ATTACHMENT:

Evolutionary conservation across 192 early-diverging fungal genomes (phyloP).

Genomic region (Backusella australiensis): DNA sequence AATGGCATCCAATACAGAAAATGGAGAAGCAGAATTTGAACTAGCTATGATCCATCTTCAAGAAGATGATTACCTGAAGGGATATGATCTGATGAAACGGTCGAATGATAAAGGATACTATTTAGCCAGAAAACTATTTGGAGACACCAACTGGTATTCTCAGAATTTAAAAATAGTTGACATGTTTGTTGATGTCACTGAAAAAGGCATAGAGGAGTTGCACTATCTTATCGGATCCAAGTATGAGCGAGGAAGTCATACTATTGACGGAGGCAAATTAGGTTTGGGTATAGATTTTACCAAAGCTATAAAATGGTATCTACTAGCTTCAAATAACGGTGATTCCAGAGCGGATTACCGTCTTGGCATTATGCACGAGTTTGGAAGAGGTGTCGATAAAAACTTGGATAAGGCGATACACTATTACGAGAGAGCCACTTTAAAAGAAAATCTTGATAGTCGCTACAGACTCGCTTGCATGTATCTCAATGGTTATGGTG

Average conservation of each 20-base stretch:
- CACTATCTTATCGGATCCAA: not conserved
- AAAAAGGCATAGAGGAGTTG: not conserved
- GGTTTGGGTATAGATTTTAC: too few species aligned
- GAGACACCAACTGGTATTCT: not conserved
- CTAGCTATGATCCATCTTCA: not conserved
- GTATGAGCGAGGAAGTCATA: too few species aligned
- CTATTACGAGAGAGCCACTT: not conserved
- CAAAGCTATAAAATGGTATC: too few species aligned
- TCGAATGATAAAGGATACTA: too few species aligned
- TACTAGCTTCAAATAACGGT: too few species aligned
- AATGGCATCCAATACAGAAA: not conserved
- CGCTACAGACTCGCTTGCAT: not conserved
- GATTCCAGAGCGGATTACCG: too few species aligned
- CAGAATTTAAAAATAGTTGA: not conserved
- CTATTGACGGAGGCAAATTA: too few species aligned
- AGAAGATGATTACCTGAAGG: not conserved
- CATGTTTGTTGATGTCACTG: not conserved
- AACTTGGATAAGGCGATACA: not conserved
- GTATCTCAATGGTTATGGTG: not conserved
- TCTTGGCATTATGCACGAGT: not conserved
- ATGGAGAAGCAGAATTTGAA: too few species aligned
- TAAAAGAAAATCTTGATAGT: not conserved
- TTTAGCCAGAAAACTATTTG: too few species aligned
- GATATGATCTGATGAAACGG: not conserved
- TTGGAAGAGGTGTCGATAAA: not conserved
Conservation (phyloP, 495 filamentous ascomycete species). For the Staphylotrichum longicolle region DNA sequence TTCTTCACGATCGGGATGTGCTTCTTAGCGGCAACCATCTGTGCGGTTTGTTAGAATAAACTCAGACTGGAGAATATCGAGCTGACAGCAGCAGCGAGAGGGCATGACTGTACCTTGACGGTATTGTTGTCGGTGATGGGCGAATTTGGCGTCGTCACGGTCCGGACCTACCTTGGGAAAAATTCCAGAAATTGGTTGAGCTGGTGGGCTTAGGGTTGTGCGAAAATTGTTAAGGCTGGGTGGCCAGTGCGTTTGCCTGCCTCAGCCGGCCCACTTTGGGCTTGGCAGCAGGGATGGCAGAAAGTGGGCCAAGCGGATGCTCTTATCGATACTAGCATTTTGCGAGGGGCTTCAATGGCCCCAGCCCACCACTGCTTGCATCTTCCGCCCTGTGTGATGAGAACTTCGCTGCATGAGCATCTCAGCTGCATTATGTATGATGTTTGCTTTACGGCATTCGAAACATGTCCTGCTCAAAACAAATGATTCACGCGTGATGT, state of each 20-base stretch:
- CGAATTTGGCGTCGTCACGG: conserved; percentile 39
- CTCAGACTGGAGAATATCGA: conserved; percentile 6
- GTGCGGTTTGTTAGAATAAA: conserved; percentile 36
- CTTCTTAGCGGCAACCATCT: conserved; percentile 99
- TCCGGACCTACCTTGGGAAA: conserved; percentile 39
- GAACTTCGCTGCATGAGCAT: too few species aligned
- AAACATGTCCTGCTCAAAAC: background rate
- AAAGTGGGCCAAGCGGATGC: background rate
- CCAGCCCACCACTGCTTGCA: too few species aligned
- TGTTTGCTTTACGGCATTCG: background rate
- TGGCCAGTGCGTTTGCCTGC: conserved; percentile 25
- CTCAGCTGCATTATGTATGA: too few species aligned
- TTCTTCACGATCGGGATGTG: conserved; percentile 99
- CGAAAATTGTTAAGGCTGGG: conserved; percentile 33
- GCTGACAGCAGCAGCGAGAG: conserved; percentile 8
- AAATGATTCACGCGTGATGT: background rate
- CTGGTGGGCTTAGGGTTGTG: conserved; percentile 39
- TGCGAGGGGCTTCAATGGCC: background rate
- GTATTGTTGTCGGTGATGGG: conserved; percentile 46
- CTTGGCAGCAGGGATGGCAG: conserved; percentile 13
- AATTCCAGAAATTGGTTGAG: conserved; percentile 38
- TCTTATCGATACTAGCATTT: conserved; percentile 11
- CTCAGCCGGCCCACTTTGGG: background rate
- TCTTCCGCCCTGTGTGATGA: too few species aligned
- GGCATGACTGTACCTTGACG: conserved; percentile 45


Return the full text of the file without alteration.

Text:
Evolutionary conservation across 192 early-diverging fungal genomes (phyloP).

Genomic region (Backusella australiensis): DNA sequence AATGGCATCCAATACAGAAAATGGAGAAGCAGAATTTGAACTAGCTATGATCCATCTTCAAGAAGATGATTACCTGAAGGGATATGATCTGATGAAACGGTCGAATGATAAAGGATACTATTTAGCCAGAAAACTATTTGGAGACACCAACTGGTATTCTCAGAATTTAAAAATAGTTGACATGTTTGTTGATGTCACTGAAAAAGGCATAGAGGAGTTGCACTATCTTATCGGATCCAAGTATGAGCGAGGAAGTCATACTATTGACGGAGGCAAATTAGGTTTGGGTATAGATTTTACCAAAGCTATAAAATGGTATCTACTAGCTTCAAATAACGGTGATTCCAGAGCGGATTACCGTCTTGGCATTATGCACGAGTTTGGAAGAGGTGTCGATAAAAACTTGGATAAGGCGATACACTATTACGAGAGAGCCACTTTAAAAGAAAATCTTGATAGTCGCTACAGACTCGCTTGCATGTATCTCAATGGTTATGGTG

Average conservation of each 20-base stretch:
- CACTATCTTATCGGATCCAA: not conserved
- AAAAAGGCATAGAGGAGTTG: not conserved
- GGTTTGGGTATAGATTTTAC: too few species aligned
- GAGACACCAACTGGTATTCT: not conserved
- CTAGCTATGATCCATCTTCA: not conserved
- GTATGAGCGAGGAAGTCATA: too few species aligned
- CTATTACGAGAGAGCCACTT: not conserved
- CAAAGCTATAAAATGGTATC: too few species aligned
- TCGAATGATAAAGGATACTA: too few species aligned
- TACTAGCTTCAAATAACGGT: too few species aligned
- AATGGCATCCAATACAGAAA: not conserved
- CGCTACAGACTCGCTTGCAT: not conserved
- GATTCCAGAGCGGATTACCG: too few species aligned
- CAGAATTTAAAAATAGTTGA: not conserved
- CTATTGACGGAGGCAAATTA: too few species aligned
- AGAAGATGATTACCTGAAGG: not conserved
- CATGTTTGTTGATGTCACTG: not conserved
- AACTTGGATAAGGCGATACA: not conserved
- GTATCTCAATGGTTATGGTG: not conserved
- TCTTGGCATTATGCACGAGT: not conserved
- ATGGAGAAGCAGAATTTGAA: too few species aligned
- TAAAAGAAAATCTTGATAGT: not conserved
- TTTAGCCAGAAAACTATTTG: too few species aligned
- GATATGATCTGATGAAACGG: not conserved
- TTGGAAGAGGTGTCGATAAA: not conserved
Conservation (phyloP, 495 filamentous ascomycete species). For the Staphylotrichum longicolle region DNA sequence TTCTTCACGATCGGGATGTGCTTCTTAGCGGCAACCATCTGTGCGGTTTGTTAGAATAAACTCAGACTGGAGAATATCGAGCTGACAGCAGCAGCGAGAGGGCATGACTGTACCTTGACGGTATTGTTGTCGGTGATGGGCGAATTTGGCGTCGTCACGGTCCGGACCTACCTTGGGAAAAATTCCAGAAATTGGTTGAGCTGGTGGGCTTAGGGTTGTGCGAAAATTGTTAAGGCTGGGTGGCCAGTGCGTTTGCCTGCCTCAGCCGGCCCACTTTGGGCTTGGCAGCAGGGATGGCAGAAAGTGGGCCAAGCGGATGCTCTTATCGATACTAGCATTTTGCGAGGGGCTTCAATGGCCCCAGCCCACCACTGCTTGCATCTTCCGCCCTGTGTGATGAGAACTTCGCTGCATGAGCATCTCAGCTGCATTATGTATGATGTTTGCTTTACGGCATTCGAAACATGTCCTGCTCAAAACAAATGATTCACGCGTGATGT, state of each 20-base stretch:
- CGAATTTGGCGTCGTCACGG: conserved; percentile 39
- CTCAGACTGGAGAATATCGA: conserved; percentile 6
- GTGCGGTTTGTTAGAATAAA: conserved; percentile 36
- CTTCTTAGCGGCAACCATCT: conserved; percentile 99
- TCCGGACCTACCTTGGGAAA: conserved; percentile 39
- GAACTTCGCTGCATGAGCAT: too few species aligned
- AAACATGTCCTGCTCAAAAC: background rate
- AAAGTGGGCCAAGCGGATGC: background rate
- CCAGCCCACCACTGCTTGCA: too few species aligned
- TGTTTGCTTTACGGCATTCG: background rate
- TGGCCAGTGCGTTTGCCTGC: conserved; percentile 25
- CTCAGCTGCATTATGTATGA: too few species aligned
- TTCTTCACGATCGGGATGTG: conserved; percentile 99
- CGAAAATTGTTAAGGCTGGG: conserved; percentile 33
- GCTGACAGCAGCAGCGAGAG: conserved; percentile 8
- AAATGATTCACGCGTGATGT: background rate
- CTGGTGGGCTTAGGGTTGTG: conserved; percentile 39
- TGCGAGGGGCTTCAATGGCC: background rate
- GTATTGTTGTCGGTGATGGG: conserved; percentile 46
- CTTGGCAGCAGGGATGGCAG: conserved; percentile 13
- AATTCCAGAAATTGGTTGAG: conserved; percentile 38
- TCTTATCGATACTAGCATTT: conserved; percentile 11
- CTCAGCCGGCCCACTTTGGG: background rate
- TCTTCCGCCCTGTGTGATGA: too few species aligned
- GGCATGACTGTACCTTGACG: conserved; percentile 45